Smartphone maker Nokia on Monday revealed that it will soon deliver its first netbook, the Nokia Booklet 3G. This Windows 7-based netbook appears to offer standard netbook parts, but will provide up to 12 hours of battery life and integration with Nokia’s other devices and services.
"We are in the business of connecting people, and the Nokia Booklet 3G is a natural evolution for us," said Nokia Executive Vice President Kai Oistamo. "Nokia has a long and rich heritage in mobility, and with outstanding battery life, premium design, and all-day, always-on connectivity, we will create something quite compelling. In doing so we will make the personal computer more social, more helpful, and more personal."
The Booklet 3G certainly seems to address these needs, though more details are coming in early September, including pricing and availability. For now, we know that the Booklet 3G features netbook-standard parts like an Atom processor, a 10.1-inch screen, an SD card reader, and optional 3G wireless network capabilities. It also includes an HDMI port for connecting the device to HDTV displays and integrated GPS hardware.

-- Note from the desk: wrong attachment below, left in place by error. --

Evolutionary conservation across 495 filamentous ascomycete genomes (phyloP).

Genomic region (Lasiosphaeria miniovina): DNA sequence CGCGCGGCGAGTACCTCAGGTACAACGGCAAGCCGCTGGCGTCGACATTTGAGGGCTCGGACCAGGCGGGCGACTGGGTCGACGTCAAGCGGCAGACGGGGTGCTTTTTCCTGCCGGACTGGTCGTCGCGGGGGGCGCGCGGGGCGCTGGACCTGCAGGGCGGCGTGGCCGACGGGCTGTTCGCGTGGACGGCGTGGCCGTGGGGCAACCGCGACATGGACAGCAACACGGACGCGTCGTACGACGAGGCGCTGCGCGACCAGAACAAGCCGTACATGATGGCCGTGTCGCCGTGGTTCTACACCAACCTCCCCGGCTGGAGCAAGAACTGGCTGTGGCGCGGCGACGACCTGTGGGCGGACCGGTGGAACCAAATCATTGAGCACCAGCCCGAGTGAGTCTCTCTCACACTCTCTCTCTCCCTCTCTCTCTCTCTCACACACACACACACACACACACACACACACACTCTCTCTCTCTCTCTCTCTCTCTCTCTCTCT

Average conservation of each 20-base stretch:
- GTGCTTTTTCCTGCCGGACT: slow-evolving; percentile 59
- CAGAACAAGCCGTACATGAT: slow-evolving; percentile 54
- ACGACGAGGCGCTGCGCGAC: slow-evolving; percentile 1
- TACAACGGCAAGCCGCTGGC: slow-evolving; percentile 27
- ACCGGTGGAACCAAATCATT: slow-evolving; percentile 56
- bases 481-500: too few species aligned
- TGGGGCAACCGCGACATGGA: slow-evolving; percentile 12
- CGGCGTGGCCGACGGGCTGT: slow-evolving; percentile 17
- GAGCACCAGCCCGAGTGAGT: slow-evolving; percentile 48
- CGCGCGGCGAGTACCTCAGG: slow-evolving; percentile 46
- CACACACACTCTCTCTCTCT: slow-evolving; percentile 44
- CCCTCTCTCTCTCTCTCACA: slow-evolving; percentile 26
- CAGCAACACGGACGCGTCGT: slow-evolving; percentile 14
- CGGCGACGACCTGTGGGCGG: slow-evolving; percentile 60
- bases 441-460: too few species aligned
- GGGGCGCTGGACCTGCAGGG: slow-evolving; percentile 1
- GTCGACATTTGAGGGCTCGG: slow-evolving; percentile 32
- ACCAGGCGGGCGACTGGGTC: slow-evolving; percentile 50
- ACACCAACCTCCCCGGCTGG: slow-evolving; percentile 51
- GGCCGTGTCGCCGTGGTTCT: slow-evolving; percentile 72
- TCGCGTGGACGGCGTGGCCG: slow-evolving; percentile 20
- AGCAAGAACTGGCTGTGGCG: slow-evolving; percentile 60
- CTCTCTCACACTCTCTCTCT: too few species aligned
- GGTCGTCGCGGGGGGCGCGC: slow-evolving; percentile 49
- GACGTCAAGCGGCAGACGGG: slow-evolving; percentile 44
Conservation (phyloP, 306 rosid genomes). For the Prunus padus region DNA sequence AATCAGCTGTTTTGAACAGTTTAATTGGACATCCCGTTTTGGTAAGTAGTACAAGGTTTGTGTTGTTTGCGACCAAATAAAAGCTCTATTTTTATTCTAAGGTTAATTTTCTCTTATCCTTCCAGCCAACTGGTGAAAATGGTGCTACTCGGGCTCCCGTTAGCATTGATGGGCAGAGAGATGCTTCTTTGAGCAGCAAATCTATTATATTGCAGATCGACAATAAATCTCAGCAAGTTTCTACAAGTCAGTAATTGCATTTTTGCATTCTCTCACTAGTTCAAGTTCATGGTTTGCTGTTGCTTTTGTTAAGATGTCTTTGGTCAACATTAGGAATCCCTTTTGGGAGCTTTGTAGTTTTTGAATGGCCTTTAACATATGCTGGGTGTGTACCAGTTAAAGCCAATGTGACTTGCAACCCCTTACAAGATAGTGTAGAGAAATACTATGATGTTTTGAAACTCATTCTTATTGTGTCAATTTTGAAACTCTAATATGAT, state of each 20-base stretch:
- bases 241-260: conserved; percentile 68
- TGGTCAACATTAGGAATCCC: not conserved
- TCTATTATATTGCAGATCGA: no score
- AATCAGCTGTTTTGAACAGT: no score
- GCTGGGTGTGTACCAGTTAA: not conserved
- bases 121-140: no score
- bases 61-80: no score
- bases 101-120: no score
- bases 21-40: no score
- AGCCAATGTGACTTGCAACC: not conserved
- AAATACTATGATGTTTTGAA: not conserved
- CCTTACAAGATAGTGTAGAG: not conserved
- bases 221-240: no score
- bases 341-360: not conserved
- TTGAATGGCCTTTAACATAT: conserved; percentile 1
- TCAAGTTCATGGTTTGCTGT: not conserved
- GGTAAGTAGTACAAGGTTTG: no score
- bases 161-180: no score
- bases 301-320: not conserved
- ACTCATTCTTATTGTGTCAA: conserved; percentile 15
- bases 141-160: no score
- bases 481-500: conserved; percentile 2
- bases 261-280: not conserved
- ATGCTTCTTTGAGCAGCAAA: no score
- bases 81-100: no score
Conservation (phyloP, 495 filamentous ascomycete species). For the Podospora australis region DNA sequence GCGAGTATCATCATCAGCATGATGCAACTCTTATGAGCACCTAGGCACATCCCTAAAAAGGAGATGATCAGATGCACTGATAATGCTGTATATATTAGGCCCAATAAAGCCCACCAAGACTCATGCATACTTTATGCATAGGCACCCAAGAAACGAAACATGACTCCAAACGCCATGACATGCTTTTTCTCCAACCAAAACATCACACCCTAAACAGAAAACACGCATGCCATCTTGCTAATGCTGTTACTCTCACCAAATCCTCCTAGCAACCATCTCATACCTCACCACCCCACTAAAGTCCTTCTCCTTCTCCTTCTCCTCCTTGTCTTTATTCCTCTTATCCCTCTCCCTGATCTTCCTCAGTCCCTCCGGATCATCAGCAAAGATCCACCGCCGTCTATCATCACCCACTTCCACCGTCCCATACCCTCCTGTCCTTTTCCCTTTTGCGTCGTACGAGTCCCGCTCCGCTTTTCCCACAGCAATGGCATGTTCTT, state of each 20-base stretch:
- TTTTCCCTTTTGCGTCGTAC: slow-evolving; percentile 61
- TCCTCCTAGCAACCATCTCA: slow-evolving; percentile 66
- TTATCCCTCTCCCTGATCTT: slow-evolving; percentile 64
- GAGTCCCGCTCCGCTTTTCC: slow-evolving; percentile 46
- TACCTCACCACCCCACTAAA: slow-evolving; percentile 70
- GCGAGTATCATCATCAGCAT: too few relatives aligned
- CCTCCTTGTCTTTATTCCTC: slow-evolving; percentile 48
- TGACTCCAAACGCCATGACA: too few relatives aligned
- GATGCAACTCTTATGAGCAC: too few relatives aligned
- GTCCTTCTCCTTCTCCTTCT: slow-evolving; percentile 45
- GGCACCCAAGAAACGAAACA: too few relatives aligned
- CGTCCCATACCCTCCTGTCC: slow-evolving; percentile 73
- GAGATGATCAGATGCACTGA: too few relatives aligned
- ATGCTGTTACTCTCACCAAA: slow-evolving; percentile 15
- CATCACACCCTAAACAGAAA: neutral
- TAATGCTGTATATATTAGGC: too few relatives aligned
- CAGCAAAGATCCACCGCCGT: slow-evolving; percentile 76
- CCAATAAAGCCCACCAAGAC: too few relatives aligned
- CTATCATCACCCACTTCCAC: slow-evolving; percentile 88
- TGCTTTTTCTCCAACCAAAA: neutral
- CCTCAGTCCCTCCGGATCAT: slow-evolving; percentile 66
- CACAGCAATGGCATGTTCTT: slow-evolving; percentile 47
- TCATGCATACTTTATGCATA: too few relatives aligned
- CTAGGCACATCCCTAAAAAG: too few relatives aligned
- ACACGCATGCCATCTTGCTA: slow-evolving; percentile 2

Nokia will also provide access to a number of its Ovi services, including the Nokia Music Store and Ovi Suite, the latter of which provides synching capabilities with Nokia-branded phones.
Nokia’s entry into the crowded netbook market may be a bit late, but given the company’s smartphone dominance in non-US markets and close ties to wireless operators, especially in Europe, it could see some success. "We have gone into this with our eyes wide open," Oistamo said, alluding to the razor-thin margins of the PC market.
On the good news front, netbooks are the one bright spot in the PC market this year. Netbook sales are expected to grow 127 percent this year to over 26 million units. The overall PC market is expected to shrink about 10 percent this year.
Verizon Wireless will start selling a netbook – a cheaper, more basic version of a notebook – as early as next quarter, Bloomberg said, citing a person close to the project.
The devices are being developed with more than one PC maker, the news agency cited the person as saying. Price and plan details aren’t complete, the person told the news agency. Verizon Wireless, owned by Verizon Communications Inc and Britain’s Vodafone Group Plc, competes with AT&T and Sprint Nextel in the wireless carrier market. Verizon Wireless and AT&T see devices used mainly for data rather than voice as the next phase of wireless growth as the vast majority of the U.S. population owns mobile phones.
Verizon Wireless could not immediately be reached for comment.